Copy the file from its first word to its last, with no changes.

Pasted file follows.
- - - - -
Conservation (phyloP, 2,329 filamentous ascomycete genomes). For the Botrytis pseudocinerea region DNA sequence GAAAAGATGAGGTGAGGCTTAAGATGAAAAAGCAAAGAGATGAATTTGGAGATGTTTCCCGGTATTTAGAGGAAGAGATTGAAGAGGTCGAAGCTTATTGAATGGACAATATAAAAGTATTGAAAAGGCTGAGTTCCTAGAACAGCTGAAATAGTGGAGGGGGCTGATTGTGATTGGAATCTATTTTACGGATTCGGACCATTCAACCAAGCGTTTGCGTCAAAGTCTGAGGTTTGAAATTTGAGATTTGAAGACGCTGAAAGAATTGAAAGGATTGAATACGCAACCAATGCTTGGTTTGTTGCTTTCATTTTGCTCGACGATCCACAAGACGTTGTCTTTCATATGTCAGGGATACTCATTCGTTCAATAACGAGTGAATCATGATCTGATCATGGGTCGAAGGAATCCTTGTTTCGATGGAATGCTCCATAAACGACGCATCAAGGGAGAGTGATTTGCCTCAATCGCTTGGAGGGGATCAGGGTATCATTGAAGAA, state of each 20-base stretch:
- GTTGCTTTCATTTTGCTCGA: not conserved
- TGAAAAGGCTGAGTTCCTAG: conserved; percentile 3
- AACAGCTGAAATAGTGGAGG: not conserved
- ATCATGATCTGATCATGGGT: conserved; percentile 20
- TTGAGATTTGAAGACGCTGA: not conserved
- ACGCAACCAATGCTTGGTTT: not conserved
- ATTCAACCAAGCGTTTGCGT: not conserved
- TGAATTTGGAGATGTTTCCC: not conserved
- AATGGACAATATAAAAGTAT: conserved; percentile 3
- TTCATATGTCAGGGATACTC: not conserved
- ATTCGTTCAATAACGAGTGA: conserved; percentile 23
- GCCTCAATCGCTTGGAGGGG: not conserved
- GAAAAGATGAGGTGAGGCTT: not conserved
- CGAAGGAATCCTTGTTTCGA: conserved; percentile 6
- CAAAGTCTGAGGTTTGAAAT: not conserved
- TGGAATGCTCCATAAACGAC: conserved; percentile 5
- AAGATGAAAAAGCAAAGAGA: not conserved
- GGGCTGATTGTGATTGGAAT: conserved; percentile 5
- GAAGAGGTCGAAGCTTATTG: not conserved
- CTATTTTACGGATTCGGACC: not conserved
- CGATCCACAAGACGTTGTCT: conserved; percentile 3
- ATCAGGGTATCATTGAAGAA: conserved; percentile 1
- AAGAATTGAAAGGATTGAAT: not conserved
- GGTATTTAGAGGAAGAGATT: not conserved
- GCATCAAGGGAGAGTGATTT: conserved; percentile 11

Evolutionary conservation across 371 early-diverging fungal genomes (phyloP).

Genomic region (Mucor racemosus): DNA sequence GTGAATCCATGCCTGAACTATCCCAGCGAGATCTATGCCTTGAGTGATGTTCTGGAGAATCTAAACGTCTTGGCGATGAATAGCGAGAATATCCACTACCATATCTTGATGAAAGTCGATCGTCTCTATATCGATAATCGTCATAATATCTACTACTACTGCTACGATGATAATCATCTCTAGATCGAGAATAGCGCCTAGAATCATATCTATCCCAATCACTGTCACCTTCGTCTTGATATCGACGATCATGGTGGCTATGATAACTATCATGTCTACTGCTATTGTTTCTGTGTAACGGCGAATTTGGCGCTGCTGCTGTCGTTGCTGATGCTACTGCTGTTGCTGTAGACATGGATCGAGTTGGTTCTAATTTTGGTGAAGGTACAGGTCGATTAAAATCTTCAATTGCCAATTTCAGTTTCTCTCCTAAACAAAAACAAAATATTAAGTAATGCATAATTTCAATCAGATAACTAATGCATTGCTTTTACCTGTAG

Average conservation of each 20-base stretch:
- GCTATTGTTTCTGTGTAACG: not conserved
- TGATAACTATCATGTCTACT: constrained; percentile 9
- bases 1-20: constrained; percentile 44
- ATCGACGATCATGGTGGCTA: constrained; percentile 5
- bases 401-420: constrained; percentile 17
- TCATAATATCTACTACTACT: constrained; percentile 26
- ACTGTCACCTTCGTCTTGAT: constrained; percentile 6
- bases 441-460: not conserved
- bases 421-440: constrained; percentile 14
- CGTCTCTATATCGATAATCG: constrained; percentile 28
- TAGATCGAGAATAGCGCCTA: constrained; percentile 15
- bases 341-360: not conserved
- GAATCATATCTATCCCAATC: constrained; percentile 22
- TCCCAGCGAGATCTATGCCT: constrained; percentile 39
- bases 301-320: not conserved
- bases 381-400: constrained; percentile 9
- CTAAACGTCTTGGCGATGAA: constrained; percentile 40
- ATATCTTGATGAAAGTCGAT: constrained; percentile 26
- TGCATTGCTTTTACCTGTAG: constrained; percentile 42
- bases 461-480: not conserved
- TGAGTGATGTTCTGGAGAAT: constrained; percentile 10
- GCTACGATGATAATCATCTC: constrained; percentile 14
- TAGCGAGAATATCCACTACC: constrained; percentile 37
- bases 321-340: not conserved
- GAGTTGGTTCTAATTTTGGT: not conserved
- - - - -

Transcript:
Conservation (phyloP, 2,329 filamentous ascomycete genomes). For the Botrytis pseudocinerea region DNA sequence GAAAAGATGAGGTGAGGCTTAAGATGAAAAAGCAAAGAGATGAATTTGGAGATGTTTCCCGGTATTTAGAGGAAGAGATTGAAGAGGTCGAAGCTTATTGAATGGACAATATAAAAGTATTGAAAAGGCTGAGTTCCTAGAACAGCTGAAATAGTGGAGGGGGCTGATTGTGATTGGAATCTATTTTACGGATTCGGACCATTCAACCAAGCGTTTGCGTCAAAGTCTGAGGTTTGAAATTTGAGATTTGAAGACGCTGAAAGAATTGAAAGGATTGAATACGCAACCAATGCTTGGTTTGTTGCTTTCATTTTGCTCGACGATCCACAAGACGTTGTCTTTCATATGTCAGGGATACTCATTCGTTCAATAACGAGTGAATCATGATCTGATCATGGGTCGAAGGAATCCTTGTTTCGATGGAATGCTCCATAAACGACGCATCAAGGGAGAGTGATTTGCCTCAATCGCTTGGAGGGGATCAGGGTATCATTGAAGAA, state of each 20-base stretch:
- GTTGCTTTCATTTTGCTCGA: not conserved
- TGAAAAGGCTGAGTTCCTAG: conserved; percentile 3
- AACAGCTGAAATAGTGGAGG: not conserved
- ATCATGATCTGATCATGGGT: conserved; percentile 20
- TTGAGATTTGAAGACGCTGA: not conserved
- ACGCAACCAATGCTTGGTTT: not conserved
- ATTCAACCAAGCGTTTGCGT: not conserved
- TGAATTTGGAGATGTTTCCC: not conserved
- AATGGACAATATAAAAGTAT: conserved; percentile 3
- TTCATATGTCAGGGATACTC: not conserved
- ATTCGTTCAATAACGAGTGA: conserved; percentile 23
- GCCTCAATCGCTTGGAGGGG: not conserved
- GAAAAGATGAGGTGAGGCTT: not conserved
- CGAAGGAATCCTTGTTTCGA: conserved; percentile 6
- CAAAGTCTGAGGTTTGAAAT: not conserved
- TGGAATGCTCCATAAACGAC: conserved; percentile 5
- AAGATGAAAAAGCAAAGAGA: not conserved
- GGGCTGATTGTGATTGGAAT: conserved; percentile 5
- GAAGAGGTCGAAGCTTATTG: not conserved
- CTATTTTACGGATTCGGACC: not conserved
- CGATCCACAAGACGTTGTCT: conserved; percentile 3
- ATCAGGGTATCATTGAAGAA: conserved; percentile 1
- AAGAATTGAAAGGATTGAAT: not conserved
- GGTATTTAGAGGAAGAGATT: not conserved
- GCATCAAGGGAGAGTGATTT: conserved; percentile 11

Evolutionary conservation across 371 early-diverging fungal genomes (phyloP).

Genomic region (Mucor racemosus): DNA sequence GTGAATCCATGCCTGAACTATCCCAGCGAGATCTATGCCTTGAGTGATGTTCTGGAGAATCTAAACGTCTTGGCGATGAATAGCGAGAATATCCACTACCATATCTTGATGAAAGTCGATCGTCTCTATATCGATAATCGTCATAATATCTACTACTACTGCTACGATGATAATCATCTCTAGATCGAGAATAGCGCCTAGAATCATATCTATCCCAATCACTGTCACCTTCGTCTTGATATCGACGATCATGGTGGCTATGATAACTATCATGTCTACTGCTATTGTTTCTGTGTAACGGCGAATTTGGCGCTGCTGCTGTCGTTGCTGATGCTACTGCTGTTGCTGTAGACATGGATCGAGTTGGTTCTAATTTTGGTGAAGGTACAGGTCGATTAAAATCTTCAATTGCCAATTTCAGTTTCTCTCCTAAACAAAAACAAAATATTAAGTAATGCATAATTTCAATCAGATAACTAATGCATTGCTTTTACCTGTAG

Average conservation of each 20-base stretch:
- GCTATTGTTTCTGTGTAACG: not conserved
- TGATAACTATCATGTCTACT: constrained; percentile 9
- bases 1-20: constrained; percentile 44
- ATCGACGATCATGGTGGCTA: constrained; percentile 5
- bases 401-420: constrained; percentile 17
- TCATAATATCTACTACTACT: constrained; percentile 26
- ACTGTCACCTTCGTCTTGAT: constrained; percentile 6
- bases 441-460: not conserved
- bases 421-440: constrained; percentile 14
- CGTCTCTATATCGATAATCG: constrained; percentile 28
- TAGATCGAGAATAGCGCCTA: constrained; percentile 15
- bases 341-360: not conserved
- GAATCATATCTATCCCAATC: constrained; percentile 22
- TCCCAGCGAGATCTATGCCT: constrained; percentile 39
- bases 301-320: not conserved
- bases 381-400: constrained; percentile 9
- CTAAACGTCTTGGCGATGAA: constrained; percentile 40
- ATATCTTGATGAAAGTCGAT: constrained; percentile 26
- TGCATTGCTTTTACCTGTAG: constrained; percentile 42
- bases 461-480: not conserved
- TGAGTGATGTTCTGGAGAAT: constrained; percentile 10
- GCTACGATGATAATCATCTC: constrained; percentile 14
- TAGCGAGAATATCCACTACC: constrained; percentile 37
- bases 321-340: not conserved
- GAGTTGGTTCTAATTTTGGT: not conserved